The Book of Eli

 

The Book of Eli

Written by Gary Whitta

Directed by The Hughes Brothers

2010


Production:

Theatrical:  Alcon Entertainment

Video: Warner Home Video


Video:

Aspect Ratio: 1.78:1

Resolution: 1080p

Codec: VC-1

Disc Size: 30.31 GB

Feature Size: 21.32 GB

Bit Rate: 16.95 Mbps

Runtime: 118 minutes

Chapters: 25

Region: All


Audio:

English DTS-HD MA 5.1

French Dolby Digital 5.1

Spanish Dolby Digital 5.1

English Dolby Digital 2.0


Subtitles: English, French & Spanish


Extras:
• Maximum Movie Mode: PIP commentary with the Hughes Bros & Denzel Washington

• A Lost Tale: (5:00)

• Eli’s Journey (17:53)

• Starting Over (13:00)

• Soundtrack: with Composer Atticus Ross and Co-Director Allen Hughes (5:00)

• Deleted & Alternate Scenes (1:53)

• Disc 2: DVD and Digital Copy


Presentation:

Blu-ray Amaray case. 2 discs

Release Date: June 15, 2010



The Movie: 7

Derivative as all hell, The Book of Eli still manages to find its unique voice.  After a gruesome and chilling start involving a corpse, a mutant cat and a well-placed arrow, I found myself revisiting, in rapid succession, I Am Legend, Wall-E, The Road Warrior, Yojimbo and, ultimately, Fahrenheit 451.  That voice is both visual and moral - the piety of the latter rings a little hollow, but the landscape of the former is both poetic and riveting.


     


Eli (Denzel Washington) has this book.  He’s had it since not long after the holocaust that laid waste most of planet three decades since.  He’s very protective of it, and won’t let others so much as look at it.  Eli is also on a pilgrimage.  The same urgency that evokes his feeling about the book requires he walk West – we assume for many years now.  There are survival needs and distractions plenty along the way, and Eli has the skills to meet the one and the dedication to avoid the other.  That is, until he meets up with Carnegie.


     


Carnegie (Gary Oldman) is the ruthless boss of a derelict town that Eli happens into.  Unlike most everyone in town, he is old enough to know things about the beforetime, and he has an appetite for books – well, one in particular.  He has in mind a particular use for it that recalls Raiders of the Lost Ark. Once he learns that this very book is in Eli’s possession, he stops at nothing to obtain it.


     


Oldman is his usual amazing self, incorporating menace, intelligence, and a certain self awareness that those around him, all younger and relatively stupid (especially the men) have little of.  Mila Kunis is Solara, used by Carnegie as barmaid and beastsoother. Carnegie figures he can use her to ferret the book away from Eli or, at least, be certain it is the book he seeks.  Up until the last frames of the movie, I was never convinced that Kunis was the character she intends to be.  She struck me as out of place just as her character begins to feel she might be as well.  The transition, if there was one, failed to register.  Besides the movie’s streak of pious simplicity, her casting and direction was the one standout error.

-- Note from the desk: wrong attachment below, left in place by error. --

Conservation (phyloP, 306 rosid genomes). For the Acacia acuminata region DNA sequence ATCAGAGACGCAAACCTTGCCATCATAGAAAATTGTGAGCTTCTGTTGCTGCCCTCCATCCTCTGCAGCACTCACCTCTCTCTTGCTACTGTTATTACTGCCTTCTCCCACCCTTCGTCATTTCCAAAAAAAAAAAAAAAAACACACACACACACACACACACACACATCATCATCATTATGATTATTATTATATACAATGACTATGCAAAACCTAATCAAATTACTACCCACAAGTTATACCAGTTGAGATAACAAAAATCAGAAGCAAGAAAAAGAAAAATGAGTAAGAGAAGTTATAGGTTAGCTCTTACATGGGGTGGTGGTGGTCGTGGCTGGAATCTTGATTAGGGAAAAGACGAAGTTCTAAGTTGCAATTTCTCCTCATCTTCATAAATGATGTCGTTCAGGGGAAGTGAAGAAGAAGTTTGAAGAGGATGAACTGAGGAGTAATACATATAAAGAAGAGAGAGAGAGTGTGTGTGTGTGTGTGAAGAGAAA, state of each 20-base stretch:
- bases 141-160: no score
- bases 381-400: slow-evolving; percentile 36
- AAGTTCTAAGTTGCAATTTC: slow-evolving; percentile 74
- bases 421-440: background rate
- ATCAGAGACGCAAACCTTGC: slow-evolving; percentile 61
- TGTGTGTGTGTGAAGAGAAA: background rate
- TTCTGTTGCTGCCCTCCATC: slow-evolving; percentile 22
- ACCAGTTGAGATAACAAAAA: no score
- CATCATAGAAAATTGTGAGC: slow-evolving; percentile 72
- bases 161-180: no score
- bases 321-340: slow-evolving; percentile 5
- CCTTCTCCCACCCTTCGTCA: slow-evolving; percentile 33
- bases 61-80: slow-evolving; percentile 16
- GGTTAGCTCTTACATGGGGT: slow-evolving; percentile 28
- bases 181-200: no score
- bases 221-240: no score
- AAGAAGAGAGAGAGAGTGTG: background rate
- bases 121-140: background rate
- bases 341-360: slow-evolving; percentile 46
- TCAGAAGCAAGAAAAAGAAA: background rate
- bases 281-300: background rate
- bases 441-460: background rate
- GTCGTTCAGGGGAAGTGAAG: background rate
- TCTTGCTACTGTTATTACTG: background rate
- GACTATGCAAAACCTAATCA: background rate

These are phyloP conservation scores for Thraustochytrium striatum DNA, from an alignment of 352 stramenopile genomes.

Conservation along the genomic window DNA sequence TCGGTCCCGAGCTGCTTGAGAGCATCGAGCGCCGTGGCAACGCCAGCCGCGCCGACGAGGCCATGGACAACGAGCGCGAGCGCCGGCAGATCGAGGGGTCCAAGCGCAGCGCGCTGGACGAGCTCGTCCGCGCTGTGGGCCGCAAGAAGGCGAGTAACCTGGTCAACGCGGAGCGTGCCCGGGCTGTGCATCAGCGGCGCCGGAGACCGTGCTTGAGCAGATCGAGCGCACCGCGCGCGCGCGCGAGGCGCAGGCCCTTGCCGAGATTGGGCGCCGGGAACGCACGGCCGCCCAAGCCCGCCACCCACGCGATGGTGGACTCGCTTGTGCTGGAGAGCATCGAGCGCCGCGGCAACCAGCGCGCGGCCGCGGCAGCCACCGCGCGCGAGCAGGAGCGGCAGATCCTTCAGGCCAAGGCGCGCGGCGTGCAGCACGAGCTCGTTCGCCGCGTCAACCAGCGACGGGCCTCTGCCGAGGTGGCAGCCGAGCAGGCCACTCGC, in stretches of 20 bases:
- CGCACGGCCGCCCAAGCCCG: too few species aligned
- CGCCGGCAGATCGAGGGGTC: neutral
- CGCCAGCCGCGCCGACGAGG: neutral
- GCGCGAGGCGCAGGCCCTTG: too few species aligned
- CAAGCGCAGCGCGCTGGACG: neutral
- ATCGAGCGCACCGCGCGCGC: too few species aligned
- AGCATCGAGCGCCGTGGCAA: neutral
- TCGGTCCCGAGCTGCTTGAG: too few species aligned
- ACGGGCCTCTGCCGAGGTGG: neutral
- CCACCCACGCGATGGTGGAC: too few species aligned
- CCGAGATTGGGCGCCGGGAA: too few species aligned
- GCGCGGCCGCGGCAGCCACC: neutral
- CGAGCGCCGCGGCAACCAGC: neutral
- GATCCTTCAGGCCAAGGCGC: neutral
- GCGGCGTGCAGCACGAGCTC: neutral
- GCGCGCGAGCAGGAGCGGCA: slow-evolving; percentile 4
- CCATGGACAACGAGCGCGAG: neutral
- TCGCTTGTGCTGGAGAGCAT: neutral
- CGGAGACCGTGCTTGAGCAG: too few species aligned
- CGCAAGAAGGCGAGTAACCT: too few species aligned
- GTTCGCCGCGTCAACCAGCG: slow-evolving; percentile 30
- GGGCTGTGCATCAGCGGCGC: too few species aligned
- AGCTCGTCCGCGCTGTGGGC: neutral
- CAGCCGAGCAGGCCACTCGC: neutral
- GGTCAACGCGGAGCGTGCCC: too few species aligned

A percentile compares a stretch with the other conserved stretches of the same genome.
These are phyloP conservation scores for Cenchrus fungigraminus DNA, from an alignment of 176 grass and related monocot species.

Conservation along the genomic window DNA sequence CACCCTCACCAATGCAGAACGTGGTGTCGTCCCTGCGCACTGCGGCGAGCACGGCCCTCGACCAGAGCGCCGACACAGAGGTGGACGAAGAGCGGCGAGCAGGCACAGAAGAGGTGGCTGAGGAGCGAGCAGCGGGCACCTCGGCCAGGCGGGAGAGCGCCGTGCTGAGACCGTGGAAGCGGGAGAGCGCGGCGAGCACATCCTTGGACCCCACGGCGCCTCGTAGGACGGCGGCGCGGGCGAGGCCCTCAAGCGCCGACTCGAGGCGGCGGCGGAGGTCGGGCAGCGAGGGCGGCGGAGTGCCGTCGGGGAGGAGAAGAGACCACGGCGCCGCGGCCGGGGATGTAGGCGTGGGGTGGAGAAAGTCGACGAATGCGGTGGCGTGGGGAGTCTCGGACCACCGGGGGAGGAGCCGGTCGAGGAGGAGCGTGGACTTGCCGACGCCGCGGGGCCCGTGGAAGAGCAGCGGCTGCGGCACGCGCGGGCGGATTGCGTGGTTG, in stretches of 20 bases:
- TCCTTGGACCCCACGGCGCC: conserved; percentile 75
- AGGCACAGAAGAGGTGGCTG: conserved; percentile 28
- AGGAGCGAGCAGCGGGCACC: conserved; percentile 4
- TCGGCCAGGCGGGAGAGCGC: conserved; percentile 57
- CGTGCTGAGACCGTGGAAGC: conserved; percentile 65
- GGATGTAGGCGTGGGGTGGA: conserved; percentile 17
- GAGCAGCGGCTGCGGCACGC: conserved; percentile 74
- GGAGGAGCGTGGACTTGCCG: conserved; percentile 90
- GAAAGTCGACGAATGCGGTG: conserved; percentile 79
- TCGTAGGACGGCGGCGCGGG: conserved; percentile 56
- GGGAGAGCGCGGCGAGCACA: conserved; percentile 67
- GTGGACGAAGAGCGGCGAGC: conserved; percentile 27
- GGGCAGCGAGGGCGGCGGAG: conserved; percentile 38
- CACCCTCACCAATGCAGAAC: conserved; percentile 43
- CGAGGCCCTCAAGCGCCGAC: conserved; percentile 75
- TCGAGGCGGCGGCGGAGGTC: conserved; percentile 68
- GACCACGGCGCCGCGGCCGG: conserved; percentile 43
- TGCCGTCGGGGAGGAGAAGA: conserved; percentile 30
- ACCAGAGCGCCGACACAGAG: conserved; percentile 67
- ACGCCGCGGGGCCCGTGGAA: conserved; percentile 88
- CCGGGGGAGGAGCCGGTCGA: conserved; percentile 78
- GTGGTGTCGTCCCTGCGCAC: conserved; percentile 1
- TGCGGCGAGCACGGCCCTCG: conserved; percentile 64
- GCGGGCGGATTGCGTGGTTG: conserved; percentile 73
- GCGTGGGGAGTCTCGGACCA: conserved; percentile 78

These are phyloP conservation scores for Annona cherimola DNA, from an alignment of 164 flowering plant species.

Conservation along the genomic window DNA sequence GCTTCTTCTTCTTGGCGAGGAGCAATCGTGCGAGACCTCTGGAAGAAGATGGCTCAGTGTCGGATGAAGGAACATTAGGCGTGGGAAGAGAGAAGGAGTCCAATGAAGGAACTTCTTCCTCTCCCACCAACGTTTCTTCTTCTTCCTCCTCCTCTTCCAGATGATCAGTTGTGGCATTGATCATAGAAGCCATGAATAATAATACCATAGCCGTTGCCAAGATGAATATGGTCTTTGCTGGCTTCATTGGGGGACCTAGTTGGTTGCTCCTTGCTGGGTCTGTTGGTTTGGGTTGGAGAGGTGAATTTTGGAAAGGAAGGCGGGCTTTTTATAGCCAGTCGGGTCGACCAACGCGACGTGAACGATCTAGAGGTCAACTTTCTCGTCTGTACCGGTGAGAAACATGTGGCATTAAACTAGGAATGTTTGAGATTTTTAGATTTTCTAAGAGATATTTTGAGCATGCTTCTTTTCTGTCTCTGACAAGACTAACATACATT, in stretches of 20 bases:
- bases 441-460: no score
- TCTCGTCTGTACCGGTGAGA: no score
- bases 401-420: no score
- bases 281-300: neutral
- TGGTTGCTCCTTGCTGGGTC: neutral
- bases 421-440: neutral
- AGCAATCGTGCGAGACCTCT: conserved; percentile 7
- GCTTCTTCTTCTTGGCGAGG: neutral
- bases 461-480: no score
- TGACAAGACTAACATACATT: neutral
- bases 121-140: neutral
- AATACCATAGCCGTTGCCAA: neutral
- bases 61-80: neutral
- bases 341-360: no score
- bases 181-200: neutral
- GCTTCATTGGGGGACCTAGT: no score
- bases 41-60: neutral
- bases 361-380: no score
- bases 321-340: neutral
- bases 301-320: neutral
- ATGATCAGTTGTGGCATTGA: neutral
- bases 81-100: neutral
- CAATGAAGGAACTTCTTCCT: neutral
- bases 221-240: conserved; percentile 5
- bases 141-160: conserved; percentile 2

The Book of Eli has more than its share of violence, but beyond that, the movie seems to understand that when the forces of putative bad pit themselves against the forces of putative good, the seeds that eventually led to our destruction are planted once again.


    


Image: 9/9

Shot in polished HD-Video, and finished off with desaturating blue, green and sepia filters that evoke the desolation that comes with a post-apocalyptic universe: The image is clean, haunting, mesmerizing.  Landscapes without respite trail into infinity, dotted with the occasional figure, speeding vehicle or the distressed building, reminiscent of Paris, Texas, Fistful of Dollars,  Walkabout and the most obvious, Road Warrior.  Iconic films, all; set in the desert for good reason: the place of Birth, Death, the Struggle at its least romantic.  Given both the method of photography, its post-processing, and its transfer to high definition video, we are gratified that it has made its pilgrimage with no apparent disturbances. Sharpness and resolution is just about right: textures are manifest but not detailed.  I should want no more.


     


Audio & Music: 9/8

Warner provides a balanced, nuanced, dynamic reference standard soundscape that blends clear dialogue and Atticus Ross’ music perfectly, along with authoritative, but not overbearing, low frequency effects.  While a good deal of what we hear is subtle, reinforcing as it does the bleak landscape, the soundfield occasionally erupts with gunshots, crashing cars and trucks and some judicious whacking.


     


Extras: 9

In place of a commentary, Warner offers what they call “Maximum Movie Mode,” an interactive picture-in-picture feature with cast and crew interview clips covering casting, production design and visual style, effects, locations and what we have come to refer to as the  “mythology.”  “A Lost Tale: Billy” is a short animated film about a young Carnegie. “Starting Over” considers the problem of rebuilding some semblance of civilization in the aftermath of a catastrophe. “Eli's Journey” is an 18-minute summary from development of story through production. All the Bonus Features are in high definition.  Bless ‘em.


     


Recommendation: 8

One of the more satisfying Blu-ray titles in terms of production: The Image and Audio quality and Extra Features are all top drawer.  The movie itself is worthy but not nearly as mythic as I think it wants to be.  Road Warrior it is not.  Only two of its characters generate our interest, while cameos by Tom Waits, Michael Gambon and especially Frances de la Tour rivet our attention but are not developed.


Leonard Norwitz

© LensViews

June 10, 2010



     



        
    
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